1 John 4:10-11

Think back over the encounters Jesus had with people, from the woman at the well, to Zaccheus, to Nicodemus, to the woman caught in adultery, to the rich young ruler, to anybody else Jesus ever interacted with.

Did Jesus ever “love” someone by telling him it was OK to stay in his sin?

No, He didn’t.

Jesus loved sinners by calling them to repentance, forgiveness, and a new life in Christ.

Why? Because it isn’t love to help the slave to embrace his chains. It’s love to set him free.

Christ loved us by going to the cross and becoming the propitiation –satisfying God’s wrath—for our sins. He laid down His life for our freedom.

And, Christian, if God so loved us, we also ought to love one another. We must lay down our opinions, our politics, our ideas of what we’d like the Bible to say, maybe even our actual lives, in order to help people know freedom in Christ. We have the cure for their spiritual cancer—the gospel—and it is not “love” to knowingly misdiagnose them or keep that cure from them.

Greater love has no one than this, that one lay down his life for his friends.
John 15:13

blurry-sky-cross
But as important as it is to rescue the perishing, there’s an even greater issue at stake here for those of us who claim the name of Christ.

For our sin, our Savior endured wrongful conviction, ridicule, mockery, and bullying.

For our sin, our Savior was slapped, punched, spit on, had His beard yanked out, and thorns and brambles mashed into His skull.

For our sin, our Savior had the skin flayed off His back, buttocks, and legs, whipped nearly to death until He was a bloody mess.

For our sin, our Savior, beaten, bloody, and broken of body, hoisted a heavy, splintery cross onto His shoulders and carried it through town and up the hill to His execution.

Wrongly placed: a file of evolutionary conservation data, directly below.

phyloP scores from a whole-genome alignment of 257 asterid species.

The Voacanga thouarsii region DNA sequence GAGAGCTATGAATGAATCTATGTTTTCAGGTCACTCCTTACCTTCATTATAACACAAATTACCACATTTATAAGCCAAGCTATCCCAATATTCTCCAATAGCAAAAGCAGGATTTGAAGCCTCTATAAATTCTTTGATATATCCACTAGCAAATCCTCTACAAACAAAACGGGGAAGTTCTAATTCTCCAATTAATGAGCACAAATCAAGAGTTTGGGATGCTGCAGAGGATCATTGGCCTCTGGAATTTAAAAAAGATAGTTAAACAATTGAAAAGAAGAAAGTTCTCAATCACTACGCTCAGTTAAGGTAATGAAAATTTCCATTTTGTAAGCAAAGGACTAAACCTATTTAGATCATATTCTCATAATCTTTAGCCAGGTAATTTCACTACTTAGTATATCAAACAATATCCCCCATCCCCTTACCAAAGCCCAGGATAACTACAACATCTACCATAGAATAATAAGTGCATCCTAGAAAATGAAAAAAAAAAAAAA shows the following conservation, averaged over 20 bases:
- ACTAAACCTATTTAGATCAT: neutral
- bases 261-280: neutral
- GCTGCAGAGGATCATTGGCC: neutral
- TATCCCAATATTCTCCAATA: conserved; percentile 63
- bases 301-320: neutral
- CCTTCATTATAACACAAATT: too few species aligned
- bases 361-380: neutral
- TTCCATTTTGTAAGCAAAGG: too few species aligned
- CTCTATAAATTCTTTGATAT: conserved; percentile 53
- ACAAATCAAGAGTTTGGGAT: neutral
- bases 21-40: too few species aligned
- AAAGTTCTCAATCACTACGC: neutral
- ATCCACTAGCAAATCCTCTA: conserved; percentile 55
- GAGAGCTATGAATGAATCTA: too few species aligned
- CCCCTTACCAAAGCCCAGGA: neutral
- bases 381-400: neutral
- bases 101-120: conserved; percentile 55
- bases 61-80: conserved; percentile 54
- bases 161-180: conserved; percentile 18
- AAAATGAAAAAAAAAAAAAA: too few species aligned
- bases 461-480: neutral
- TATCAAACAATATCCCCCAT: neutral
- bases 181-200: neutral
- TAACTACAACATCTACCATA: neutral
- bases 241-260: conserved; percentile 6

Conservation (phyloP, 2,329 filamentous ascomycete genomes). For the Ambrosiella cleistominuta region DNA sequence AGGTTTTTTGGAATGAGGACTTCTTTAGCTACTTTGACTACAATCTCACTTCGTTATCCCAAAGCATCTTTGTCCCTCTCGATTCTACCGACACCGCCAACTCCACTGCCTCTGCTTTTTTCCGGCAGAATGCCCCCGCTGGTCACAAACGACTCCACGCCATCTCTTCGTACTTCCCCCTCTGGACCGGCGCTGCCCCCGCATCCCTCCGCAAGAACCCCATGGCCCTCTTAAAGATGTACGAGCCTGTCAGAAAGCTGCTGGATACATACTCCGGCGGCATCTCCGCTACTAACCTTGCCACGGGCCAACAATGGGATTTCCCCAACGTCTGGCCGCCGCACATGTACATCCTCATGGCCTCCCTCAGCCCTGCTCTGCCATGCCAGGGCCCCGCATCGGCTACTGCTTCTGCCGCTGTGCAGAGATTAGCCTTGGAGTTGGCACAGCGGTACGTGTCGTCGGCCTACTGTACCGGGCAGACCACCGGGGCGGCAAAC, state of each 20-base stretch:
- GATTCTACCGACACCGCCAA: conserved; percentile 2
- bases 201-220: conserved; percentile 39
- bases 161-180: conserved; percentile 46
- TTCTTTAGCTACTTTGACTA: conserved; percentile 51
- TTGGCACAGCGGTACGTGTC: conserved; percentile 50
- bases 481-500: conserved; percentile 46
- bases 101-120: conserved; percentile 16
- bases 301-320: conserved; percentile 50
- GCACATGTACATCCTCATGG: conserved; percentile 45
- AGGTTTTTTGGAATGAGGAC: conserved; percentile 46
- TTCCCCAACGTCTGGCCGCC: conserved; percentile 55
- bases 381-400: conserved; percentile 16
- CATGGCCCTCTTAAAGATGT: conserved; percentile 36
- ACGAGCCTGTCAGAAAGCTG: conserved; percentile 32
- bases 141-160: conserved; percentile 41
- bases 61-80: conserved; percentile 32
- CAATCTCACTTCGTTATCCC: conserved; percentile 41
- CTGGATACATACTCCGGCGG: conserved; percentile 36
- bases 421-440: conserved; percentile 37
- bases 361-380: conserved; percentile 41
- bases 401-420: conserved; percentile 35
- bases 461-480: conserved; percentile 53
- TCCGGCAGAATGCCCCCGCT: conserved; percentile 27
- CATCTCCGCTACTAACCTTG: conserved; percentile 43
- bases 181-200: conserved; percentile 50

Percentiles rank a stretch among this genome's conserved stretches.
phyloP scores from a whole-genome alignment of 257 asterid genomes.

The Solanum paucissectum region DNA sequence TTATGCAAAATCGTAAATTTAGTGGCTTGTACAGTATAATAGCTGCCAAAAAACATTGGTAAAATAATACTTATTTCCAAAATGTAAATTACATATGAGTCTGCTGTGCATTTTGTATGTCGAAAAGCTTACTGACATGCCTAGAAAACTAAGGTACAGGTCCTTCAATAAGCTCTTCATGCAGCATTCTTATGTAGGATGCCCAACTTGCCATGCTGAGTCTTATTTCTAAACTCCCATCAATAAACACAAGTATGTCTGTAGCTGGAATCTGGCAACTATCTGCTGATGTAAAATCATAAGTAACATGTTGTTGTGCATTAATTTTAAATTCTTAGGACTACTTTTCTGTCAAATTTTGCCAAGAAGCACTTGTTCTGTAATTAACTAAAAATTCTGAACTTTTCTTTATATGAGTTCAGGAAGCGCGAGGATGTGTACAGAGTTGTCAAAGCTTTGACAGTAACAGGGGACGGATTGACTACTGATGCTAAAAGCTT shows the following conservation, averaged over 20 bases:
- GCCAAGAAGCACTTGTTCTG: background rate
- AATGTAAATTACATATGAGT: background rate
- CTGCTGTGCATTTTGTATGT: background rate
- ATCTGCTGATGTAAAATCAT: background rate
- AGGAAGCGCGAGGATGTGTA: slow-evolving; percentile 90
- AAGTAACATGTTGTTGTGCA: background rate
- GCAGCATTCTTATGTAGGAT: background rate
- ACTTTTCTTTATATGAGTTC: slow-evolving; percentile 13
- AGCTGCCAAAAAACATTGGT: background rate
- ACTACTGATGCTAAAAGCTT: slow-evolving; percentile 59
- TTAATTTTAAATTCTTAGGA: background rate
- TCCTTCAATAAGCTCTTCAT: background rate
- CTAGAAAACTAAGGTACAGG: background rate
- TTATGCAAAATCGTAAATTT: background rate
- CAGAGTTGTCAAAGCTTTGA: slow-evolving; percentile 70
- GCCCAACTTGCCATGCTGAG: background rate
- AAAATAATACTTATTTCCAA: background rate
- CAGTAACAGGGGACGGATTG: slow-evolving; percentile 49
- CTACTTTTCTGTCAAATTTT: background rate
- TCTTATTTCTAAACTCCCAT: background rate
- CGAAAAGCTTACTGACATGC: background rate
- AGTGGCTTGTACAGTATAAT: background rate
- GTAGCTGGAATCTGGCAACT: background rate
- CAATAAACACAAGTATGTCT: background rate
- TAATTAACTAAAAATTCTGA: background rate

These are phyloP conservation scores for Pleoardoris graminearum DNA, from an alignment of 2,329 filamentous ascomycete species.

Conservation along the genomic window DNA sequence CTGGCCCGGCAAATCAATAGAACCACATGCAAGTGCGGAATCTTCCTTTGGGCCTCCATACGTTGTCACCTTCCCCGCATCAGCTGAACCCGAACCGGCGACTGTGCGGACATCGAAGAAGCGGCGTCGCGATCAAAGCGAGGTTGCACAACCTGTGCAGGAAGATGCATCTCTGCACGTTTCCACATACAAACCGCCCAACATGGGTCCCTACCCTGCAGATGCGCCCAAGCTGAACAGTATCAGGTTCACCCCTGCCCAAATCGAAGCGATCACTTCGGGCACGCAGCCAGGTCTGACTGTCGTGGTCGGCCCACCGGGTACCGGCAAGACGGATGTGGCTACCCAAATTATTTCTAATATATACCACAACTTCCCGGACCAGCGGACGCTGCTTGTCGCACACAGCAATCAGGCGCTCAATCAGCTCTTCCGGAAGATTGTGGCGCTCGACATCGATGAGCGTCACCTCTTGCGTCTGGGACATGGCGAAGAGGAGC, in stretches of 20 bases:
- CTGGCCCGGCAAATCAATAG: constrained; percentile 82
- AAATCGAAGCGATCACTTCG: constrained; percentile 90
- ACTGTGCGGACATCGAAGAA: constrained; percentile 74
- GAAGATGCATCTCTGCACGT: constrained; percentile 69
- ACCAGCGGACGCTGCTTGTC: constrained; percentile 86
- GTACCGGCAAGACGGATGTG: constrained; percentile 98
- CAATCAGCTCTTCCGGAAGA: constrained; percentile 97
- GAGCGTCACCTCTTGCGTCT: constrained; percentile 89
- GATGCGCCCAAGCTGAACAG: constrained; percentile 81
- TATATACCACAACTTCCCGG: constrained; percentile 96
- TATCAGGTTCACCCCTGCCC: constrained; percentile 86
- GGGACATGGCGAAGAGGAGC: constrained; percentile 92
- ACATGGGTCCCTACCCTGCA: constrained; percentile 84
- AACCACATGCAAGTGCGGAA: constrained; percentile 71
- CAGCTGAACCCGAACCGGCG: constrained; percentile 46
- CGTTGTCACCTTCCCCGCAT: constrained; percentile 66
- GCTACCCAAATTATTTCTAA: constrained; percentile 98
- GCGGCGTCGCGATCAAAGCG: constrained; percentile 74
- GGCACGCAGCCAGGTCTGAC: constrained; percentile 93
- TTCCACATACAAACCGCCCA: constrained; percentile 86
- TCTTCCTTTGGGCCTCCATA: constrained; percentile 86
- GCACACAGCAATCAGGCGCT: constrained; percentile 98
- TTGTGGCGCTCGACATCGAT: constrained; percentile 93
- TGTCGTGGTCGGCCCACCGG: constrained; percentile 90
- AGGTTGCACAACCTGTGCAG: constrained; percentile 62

One nail.

Two nails.

Three nails.

For your sin. For my sin. For our neighbors’ sin.

How dare you, or I, or anyone spit in the face of our bleeding, dying Savior by saying that the sin that put Him on the cross is OK?

How dare we?

How can any of us claim to love Christ while celebrating the nails, the spear, the crown of thorns?

By this we may know that we are in him: whoever says he abides in him ought to walk in the same way in which he walked.
1 John 2:5b-6

Jesus walked the way of leading people to repentance from sin and to the beauty, the freedom of a glorious new life through faith in Himself. Will we, who say we abide in Him, love Jesus and our homosexual neighbor enough to walk in the same way in which He walked?

Mostloving

Faith, Gospel, Heaven, Hell, Salvation, Throwback Thursday

Throwback Thursday ~ From Here to Eternity

Originally published March 20, 2014here to eternityFred_Phelps_10-29-2002

Fred Phelps died last night. And I’m glad.

I’m glad there’s one less person on earth publicly sullying the name of Christ and dragging His holy Word through the mud.

What I’m not glad about is that, as far as we know, yesterday was the first day of his eternity in Hell.

Hell? But he claimed to be a Christian.

Fred Phelps and his kindred are a perfect example of the fact that you can claim whatever you want, but that doesn’t necessarily mean it’s true.


“Not everyone who says to me, ‘Lord, Lord,’ will enter the kingdom of heaven, but the one who does the will of my Father who is in heaven. On that day many will say to me, ‘Lord, Lord, did we not prophesy in your name, and cast out demons in your name, and do many mighty works in your name?’ And then will I declare to them, ‘I never knew you; depart from me, you workers of lawlessness.’
Matthew 7:21-23


And that’s not just the case for people like Fred Phelps whose lives seem to define the word “vile.” It’s also true for “nice” people. People you’d never put in the same category as Fred Phelps. People who volunteer at hospitals and run marathons to raise money for cancer research. Moms who’d do anything for their children. Men who are faithful to their wives. Your next door neighbor. Your brother. Your coworker.